Essential Strangers

By: Gabriela Yareliz

Thoughts in the AM:

There is a barista whose efficiency and chipper attitude brought sunshine to our days in the summer of 2020 (those were dark days, y’all. People had bubble wrapped their windows and duct taped their doors shut). It’s funny because at first, I thought this barista was a jerk, but then I saw method to his madness, and he grew friendly with us. I misjudged him. My boyfriend and I would peer into the window to see if he was there. Hell, we ordered once simply because he saw us, waved, remembered my boyfriend’s name, and told us our order would be ready in 2 minutes. (We figured since he assumed we had ordered, we might as well give him something to do). This kid became a fixture in our lives. And then, he disappeared.

I saw him today at Starbucks. He is back at a different location. Our eyes met, and I was trying to figure out if it was him, since every time I see him, he looks different. It was him, but by the time I figured that out he was eyeing me like I was some stalker. It’s weird when everyone is masked to the eyeballs. It’s like, WHO ARE YOU?!

My point is not to talk about how some poor barista will probably soon get a restraining order against me. I should say ‘hi’ at some point and explain why I was staring and that I am glad he is back (that place falls apart without that guy).

My point is that we have to say ‘thank you.’ I will the next time I see him. There are people who brighten our day. They are those “Linchpins” that Seth Godin describes. Indispensable. They are at the top of their game and because they go above and beyond, they make a difference and become a part of your life. A good part. There are strangers who do that. I think of them as Essential Strangers. They become a part of our routines and our lives, and maybe we’d have more if we stopped and told them how much we appreciate them.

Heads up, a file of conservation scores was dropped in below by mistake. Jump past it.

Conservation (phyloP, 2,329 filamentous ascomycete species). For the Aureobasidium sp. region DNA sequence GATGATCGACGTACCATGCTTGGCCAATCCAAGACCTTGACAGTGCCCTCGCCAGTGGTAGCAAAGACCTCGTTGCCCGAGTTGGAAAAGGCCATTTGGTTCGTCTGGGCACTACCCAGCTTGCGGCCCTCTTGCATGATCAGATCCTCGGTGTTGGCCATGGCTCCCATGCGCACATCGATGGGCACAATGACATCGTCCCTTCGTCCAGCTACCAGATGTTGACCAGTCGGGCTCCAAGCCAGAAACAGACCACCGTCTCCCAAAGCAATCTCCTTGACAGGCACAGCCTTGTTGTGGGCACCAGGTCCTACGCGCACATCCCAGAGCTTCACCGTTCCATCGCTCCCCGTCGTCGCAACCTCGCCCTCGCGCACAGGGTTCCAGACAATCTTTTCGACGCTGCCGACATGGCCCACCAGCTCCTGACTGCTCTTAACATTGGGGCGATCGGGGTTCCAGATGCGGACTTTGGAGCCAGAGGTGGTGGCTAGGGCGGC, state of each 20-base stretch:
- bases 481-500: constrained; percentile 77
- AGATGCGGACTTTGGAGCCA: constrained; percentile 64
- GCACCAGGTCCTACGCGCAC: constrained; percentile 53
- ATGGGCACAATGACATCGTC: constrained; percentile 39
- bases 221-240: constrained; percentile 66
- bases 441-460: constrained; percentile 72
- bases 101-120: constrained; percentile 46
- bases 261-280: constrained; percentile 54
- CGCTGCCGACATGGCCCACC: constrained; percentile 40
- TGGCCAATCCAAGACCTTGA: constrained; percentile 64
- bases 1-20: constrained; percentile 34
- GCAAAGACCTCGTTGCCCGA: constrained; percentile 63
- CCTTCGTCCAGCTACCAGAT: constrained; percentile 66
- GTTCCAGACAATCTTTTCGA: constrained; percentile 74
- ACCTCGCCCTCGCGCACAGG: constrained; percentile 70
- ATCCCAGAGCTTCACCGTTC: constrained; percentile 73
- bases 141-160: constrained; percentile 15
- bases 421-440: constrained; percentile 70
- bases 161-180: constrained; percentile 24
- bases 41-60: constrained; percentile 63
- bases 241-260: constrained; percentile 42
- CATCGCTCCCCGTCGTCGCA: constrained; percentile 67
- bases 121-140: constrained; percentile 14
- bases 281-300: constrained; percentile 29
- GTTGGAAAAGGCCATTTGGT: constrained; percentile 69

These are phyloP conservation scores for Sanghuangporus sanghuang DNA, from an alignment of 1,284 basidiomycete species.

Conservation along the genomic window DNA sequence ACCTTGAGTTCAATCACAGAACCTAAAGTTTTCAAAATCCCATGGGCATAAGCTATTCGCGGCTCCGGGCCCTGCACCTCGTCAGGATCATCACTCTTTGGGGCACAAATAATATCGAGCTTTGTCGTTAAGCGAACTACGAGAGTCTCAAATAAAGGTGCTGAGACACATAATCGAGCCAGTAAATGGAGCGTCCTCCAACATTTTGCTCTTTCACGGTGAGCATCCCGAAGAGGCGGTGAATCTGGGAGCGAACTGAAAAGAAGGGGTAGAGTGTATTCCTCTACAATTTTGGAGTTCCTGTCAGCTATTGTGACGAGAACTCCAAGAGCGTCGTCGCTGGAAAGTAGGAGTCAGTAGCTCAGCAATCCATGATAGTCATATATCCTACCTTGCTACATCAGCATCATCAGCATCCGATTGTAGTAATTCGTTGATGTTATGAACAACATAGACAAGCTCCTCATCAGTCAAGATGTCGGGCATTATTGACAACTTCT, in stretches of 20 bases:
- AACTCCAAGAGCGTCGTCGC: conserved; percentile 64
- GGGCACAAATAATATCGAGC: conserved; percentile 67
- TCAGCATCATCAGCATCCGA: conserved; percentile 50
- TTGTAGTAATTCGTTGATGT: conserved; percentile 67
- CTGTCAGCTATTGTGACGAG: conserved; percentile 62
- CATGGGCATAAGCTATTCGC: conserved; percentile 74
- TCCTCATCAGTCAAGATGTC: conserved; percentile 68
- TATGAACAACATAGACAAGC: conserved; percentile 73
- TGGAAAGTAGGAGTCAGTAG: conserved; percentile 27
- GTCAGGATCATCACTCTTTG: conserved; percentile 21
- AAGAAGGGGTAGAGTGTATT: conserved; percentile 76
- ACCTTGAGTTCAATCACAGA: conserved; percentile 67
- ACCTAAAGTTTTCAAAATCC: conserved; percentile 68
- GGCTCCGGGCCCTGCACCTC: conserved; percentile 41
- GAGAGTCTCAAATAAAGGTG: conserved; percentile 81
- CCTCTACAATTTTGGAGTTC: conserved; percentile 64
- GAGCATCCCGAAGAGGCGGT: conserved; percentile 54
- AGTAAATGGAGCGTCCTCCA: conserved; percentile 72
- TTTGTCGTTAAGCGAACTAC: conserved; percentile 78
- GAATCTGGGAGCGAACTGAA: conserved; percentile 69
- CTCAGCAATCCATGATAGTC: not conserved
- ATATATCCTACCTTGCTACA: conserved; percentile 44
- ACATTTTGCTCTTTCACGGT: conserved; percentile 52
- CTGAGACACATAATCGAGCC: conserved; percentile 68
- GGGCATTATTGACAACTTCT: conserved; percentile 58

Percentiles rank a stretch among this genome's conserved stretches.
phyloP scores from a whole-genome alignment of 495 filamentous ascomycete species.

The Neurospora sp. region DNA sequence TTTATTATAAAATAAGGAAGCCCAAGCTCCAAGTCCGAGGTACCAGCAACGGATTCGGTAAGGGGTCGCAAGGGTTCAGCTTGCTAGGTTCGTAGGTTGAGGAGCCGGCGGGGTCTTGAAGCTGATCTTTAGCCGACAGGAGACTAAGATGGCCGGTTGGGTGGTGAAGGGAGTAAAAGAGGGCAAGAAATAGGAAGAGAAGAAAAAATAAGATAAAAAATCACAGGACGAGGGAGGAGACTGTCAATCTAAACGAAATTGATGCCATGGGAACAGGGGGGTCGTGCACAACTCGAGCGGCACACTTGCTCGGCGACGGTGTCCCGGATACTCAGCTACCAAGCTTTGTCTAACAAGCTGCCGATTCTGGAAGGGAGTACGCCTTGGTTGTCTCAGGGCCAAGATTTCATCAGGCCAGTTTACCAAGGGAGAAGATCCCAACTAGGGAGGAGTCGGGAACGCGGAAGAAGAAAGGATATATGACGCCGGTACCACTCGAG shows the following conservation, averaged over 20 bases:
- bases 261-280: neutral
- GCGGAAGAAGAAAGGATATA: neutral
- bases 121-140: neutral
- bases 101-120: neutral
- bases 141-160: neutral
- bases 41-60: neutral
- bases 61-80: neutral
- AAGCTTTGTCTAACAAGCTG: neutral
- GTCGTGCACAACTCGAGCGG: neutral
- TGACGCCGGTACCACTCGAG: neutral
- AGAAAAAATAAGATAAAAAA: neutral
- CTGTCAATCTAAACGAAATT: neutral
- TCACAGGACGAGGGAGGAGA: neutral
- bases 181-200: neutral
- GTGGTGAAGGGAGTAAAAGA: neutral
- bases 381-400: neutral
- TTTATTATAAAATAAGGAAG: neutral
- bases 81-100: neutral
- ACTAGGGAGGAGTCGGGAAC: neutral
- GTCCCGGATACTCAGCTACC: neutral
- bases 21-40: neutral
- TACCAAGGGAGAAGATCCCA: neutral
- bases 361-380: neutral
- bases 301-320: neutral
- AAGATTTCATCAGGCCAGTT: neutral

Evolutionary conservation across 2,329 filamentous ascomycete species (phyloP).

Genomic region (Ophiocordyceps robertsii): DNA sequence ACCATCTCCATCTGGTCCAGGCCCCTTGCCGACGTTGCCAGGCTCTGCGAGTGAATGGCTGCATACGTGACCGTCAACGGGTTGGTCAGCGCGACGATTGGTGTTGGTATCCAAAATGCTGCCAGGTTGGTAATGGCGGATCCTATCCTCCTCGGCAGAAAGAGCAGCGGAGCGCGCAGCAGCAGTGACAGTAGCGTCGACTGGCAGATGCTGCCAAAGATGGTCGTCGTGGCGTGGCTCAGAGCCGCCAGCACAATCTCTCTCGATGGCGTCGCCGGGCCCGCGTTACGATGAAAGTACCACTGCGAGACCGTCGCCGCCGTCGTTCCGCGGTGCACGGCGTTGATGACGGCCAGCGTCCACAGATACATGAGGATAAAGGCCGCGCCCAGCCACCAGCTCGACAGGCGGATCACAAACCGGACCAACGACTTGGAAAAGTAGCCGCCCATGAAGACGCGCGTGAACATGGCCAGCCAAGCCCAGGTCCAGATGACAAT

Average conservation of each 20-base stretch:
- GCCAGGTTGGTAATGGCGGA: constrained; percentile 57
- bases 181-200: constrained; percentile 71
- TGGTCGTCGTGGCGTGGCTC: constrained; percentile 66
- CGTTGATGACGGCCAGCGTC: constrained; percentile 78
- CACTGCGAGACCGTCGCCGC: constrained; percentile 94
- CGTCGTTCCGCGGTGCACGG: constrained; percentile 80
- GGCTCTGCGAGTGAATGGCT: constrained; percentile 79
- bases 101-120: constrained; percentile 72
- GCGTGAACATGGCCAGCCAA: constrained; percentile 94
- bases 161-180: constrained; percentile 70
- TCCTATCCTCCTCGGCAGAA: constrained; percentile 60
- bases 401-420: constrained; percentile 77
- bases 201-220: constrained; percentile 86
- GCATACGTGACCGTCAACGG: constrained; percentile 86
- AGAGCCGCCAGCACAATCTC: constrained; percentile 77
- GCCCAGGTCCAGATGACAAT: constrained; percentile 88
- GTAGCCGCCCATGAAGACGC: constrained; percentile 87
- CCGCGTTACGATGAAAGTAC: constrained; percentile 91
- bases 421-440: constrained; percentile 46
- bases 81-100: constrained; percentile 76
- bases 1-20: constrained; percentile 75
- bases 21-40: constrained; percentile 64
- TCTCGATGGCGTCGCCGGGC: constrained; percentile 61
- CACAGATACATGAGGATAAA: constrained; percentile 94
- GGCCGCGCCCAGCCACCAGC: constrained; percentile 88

Later that PM:

Guys, I decided to do this because a) it makes a good social experiment; b) expressing gratitude is important; and c) this is how we turn things into habits. We shouldn’t just talk about things, but we should do them. I ordered an afternoon refresher and wrote out a ‘thank you’ note from me and my boyfriend to him just simply explaining that we were grateful for him (our star barista), we are glad to know he is ok and that his kindness and good work ethic is appeciated. Simple. I tucked it in the back pocket of my jeans and marched out to the cafe. I picked up my refresher, made by one of the more inefficient baristas of the bunch (your whole drink is ice, basically– even when you ask for no ice), but the barista I was looking for was nowhere in sight.

Damn, I missed him, I thought. I walked out with my drink and figured I would just throw it in the bottomless pit that is my purse and give it to him the next time I stumbled upon him. Then, I saw him on the sidewalk (I kid you not), walking toward the bus stop. He was there, apronless. I called out his name, and he turned around. He had a puzzled expression. I explained to him that my boyfriend and I appreciated him and that we saw him regularly last summer, and he smiled remembering. I handed him the card and he fist bumped me and told me it meant a lot. I quickly turned to find my way back home because I am not about to get a restraining order.

He may think I am certifiably nuts, but it’s nice to say ‘thank you’ to those who make a difference. In these times where we have been stripped of so much, I think I needed that. We all need reminders of that which is magical in life. I said this on the Nas-Talgia podcast (Listen here: “The All-American [Brown] Girl” episode), where I had a blast with my friend Naseem. We were discussing A Little Princess, and I said, “I really do think it calls attention to a lot of the things that can be magical in life, and that includes also kindness.” I stand by that. Kindness is part of the magic in life.

As we discovered in the pandemic, essential workers and people who go out there to interact with others in not-so-easy circumstances don’t all look alike, and yet they all do a lot for us.

Here is my challenge for you– get a little crazy. Kidding. But seriously, find an essential worker or someone you encounter routinely who makes a difference in your life. Say ‘thank you’ with something tangible. Be an Essential Stranger yourself. Make a difference. Keep kindness and gratitude flowing, always.

“Kindness is part of the magic in life.”

Published by Gabriela Yareliz

Gabriela is a writer, editor and attorney. She loves the art of storytelling, and she is based in NYC.

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